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What is the Web of Things? – Architecture, and More

What is the Web of Things?

The Web of Things (WoT) seeks to counter the fragmentation of the IoT by using and developing existing standardized web technologies. W3C WoT enables easy integration between IoT platforms and application domains by providing standardised metadata and other reusable technology building blocks.

Connect everything to the Internet and give them an IP address in the first step to the Internet of Things. Things could easily exchange data with each other, but you don’t necessarily understand what that data means.

This is what web protocols like HTTP have brought to the Internet: a universal way of describing images, text, and other media so that machines can “understand” each one. The WoT is simply the next step in this evolution: using and adapting web protocols to connect whatever in the physical world and attend the World Wide Web!

The Architecture of the Web of Things

web of things

Just the OSI layer architecture organizes the many protocols and standards of the Internet. The WoT architecture attempts to structure the galaxy of protocols. And web tools into a useful framework for connecting any device or thing to the Internet Web.

The WoT architecture stack is not made up of layers in the strict sense, but layers add additional functionality, as shown in the following figure. Each layer allows WoT to be even more intimately integrated and makes these devices more accessible to applications and humans!

To demonstrate what these layers bring to the IoT table, we’ll showcase the WoT Pi, a Raspberry Pi device running at EVRYTHNG in London. The WoT Pi connect to a series of sensors (e.g. temperature, humidity) and actuators (e.g. LCD screen, LED) with which it can interact via the Internet.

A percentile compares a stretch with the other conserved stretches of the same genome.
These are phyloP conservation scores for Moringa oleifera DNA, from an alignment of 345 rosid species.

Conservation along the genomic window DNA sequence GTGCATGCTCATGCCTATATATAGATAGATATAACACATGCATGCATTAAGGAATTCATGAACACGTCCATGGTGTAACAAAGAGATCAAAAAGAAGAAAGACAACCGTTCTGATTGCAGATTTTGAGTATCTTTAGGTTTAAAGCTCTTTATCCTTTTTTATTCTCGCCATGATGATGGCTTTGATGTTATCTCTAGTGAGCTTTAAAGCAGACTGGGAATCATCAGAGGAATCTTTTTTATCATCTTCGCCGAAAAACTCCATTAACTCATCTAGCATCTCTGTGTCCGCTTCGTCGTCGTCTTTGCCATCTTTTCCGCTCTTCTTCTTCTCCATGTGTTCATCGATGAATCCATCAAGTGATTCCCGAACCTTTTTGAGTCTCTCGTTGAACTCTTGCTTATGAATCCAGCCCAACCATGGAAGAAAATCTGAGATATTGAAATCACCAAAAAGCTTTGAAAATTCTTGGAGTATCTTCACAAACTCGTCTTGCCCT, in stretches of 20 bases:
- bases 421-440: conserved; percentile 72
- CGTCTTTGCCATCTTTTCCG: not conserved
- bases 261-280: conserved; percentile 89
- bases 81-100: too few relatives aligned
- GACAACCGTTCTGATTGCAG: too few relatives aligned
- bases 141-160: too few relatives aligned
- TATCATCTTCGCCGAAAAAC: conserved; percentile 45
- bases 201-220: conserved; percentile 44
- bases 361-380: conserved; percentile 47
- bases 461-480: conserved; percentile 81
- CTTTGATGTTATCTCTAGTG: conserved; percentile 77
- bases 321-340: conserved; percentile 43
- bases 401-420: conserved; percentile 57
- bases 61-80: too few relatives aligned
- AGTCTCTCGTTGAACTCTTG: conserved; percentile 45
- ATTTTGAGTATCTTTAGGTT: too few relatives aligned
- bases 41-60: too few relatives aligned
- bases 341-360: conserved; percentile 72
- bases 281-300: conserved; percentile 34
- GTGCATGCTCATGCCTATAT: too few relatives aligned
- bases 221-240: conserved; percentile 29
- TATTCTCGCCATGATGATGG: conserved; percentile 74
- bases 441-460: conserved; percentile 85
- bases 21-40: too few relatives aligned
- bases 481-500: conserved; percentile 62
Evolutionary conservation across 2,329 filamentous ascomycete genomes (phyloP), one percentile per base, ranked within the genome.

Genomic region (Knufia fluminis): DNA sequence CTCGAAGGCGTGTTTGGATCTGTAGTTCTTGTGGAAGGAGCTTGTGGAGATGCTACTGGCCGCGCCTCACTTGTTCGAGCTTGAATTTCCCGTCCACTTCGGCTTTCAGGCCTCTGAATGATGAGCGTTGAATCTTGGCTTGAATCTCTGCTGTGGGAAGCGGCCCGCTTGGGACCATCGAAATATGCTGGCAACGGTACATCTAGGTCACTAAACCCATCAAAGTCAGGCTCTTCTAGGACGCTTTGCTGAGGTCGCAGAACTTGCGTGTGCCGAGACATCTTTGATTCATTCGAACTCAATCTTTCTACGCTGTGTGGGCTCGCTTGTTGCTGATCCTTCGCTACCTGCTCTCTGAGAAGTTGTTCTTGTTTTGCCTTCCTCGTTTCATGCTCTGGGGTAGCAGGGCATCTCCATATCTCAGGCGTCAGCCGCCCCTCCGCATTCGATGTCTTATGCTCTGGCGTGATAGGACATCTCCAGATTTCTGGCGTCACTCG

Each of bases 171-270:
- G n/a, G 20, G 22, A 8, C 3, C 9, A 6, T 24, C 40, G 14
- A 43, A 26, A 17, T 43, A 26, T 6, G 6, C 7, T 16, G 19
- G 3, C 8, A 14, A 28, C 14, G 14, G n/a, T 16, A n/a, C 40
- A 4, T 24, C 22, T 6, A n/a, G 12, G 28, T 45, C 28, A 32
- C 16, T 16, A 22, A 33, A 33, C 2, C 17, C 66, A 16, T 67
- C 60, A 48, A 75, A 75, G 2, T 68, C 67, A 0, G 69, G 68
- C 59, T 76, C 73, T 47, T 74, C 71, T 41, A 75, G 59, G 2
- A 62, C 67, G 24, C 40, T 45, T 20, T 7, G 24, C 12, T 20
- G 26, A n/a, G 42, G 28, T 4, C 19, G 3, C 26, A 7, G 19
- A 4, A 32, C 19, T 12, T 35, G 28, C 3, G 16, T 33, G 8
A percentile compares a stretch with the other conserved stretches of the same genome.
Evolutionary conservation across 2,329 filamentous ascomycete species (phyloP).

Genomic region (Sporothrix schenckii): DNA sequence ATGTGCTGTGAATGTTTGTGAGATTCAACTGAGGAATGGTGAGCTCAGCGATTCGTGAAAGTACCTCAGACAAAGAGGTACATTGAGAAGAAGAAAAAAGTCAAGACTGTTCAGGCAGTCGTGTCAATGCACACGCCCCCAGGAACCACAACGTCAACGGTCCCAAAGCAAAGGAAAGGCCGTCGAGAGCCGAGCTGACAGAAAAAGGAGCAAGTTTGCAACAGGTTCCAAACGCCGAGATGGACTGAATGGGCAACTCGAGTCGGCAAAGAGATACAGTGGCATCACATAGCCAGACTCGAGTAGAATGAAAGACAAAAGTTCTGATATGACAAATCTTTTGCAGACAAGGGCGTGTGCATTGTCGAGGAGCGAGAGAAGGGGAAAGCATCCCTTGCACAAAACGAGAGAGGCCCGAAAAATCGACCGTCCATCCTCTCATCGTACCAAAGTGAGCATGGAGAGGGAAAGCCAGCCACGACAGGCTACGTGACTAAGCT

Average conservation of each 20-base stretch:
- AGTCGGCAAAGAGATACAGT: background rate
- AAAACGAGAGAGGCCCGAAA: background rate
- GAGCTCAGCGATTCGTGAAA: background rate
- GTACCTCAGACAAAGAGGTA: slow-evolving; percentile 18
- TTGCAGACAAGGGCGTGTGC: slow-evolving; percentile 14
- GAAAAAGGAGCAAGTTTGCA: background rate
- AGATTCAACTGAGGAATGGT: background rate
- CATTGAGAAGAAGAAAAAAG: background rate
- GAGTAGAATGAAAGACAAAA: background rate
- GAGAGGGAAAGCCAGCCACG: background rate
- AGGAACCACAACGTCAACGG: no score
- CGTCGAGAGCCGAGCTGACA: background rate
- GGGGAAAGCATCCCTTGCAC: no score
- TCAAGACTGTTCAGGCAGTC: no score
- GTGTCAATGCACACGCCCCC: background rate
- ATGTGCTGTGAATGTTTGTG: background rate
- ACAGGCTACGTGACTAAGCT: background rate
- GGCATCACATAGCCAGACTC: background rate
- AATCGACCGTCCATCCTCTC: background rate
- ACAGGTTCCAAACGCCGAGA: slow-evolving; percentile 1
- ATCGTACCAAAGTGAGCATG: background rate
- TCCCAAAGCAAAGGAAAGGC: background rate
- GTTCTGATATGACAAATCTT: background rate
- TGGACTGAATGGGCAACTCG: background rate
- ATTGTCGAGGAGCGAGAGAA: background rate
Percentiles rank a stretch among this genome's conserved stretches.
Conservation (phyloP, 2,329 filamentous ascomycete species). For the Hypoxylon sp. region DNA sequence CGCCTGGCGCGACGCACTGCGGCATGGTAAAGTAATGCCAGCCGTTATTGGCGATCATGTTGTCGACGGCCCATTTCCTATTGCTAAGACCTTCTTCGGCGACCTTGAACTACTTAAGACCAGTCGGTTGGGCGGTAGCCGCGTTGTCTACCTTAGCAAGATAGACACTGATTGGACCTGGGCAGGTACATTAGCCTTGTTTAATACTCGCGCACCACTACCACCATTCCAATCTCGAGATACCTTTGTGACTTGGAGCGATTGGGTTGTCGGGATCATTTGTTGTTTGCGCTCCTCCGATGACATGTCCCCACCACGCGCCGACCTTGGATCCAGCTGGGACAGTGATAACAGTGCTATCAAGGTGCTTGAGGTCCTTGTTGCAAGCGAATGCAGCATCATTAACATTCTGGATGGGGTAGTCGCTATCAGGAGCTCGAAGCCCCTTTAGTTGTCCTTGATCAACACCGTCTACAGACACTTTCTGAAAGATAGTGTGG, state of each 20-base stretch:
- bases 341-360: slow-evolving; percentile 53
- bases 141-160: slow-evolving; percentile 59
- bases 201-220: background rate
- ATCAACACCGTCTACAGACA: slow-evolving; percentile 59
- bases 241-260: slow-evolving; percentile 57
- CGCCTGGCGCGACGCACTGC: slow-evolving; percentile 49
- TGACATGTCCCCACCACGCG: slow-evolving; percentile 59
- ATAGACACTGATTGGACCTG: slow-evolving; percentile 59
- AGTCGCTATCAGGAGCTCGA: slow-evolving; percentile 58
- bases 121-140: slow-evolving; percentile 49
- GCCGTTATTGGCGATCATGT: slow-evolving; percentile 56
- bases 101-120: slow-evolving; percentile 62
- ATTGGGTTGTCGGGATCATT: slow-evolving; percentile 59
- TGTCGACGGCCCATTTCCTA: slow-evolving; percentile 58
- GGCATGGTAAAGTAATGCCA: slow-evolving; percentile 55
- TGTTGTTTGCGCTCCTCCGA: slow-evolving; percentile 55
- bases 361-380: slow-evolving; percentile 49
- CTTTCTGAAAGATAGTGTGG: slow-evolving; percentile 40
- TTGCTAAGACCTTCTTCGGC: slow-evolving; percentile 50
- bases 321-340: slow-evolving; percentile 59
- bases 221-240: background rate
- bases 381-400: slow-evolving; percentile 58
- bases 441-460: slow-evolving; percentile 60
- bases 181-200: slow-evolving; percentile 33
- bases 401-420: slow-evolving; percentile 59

Layer 1: Access

This layer is responsible for turning anything into a web object with HTTP requests like any other reserve on the Mesh. In different words, a WoT is a REST API that lets you interact with it somewhat in the real world, like opening a door or reading a temperature sensor situated anywhere on the planet.

Go ahead and stab this in your browser. You will get user-friendly HTML rendering with links to the sensors. Click on “temperature”, and you will get the temperature. What you are doing here is browsing our Pi’s RESTful API, just like you are browsing a web page.

This is all good, but numerous IoT scenarios are real-time and event-driven. Rather than your app continually requesting data from our Pi, you want to be notified when something is happening in the real world. For example, the humidity hits a certain threshold or noise is detected at night. This is where another web protocol can offer assistance: WebSocket.

This Javascript code below is enough for a webpage to get temperature updates from the WoT Pi automatically. You can paste it into your web browser’s console, and you will see our Pi push the temperature every second to your browser.

Layer 2: Research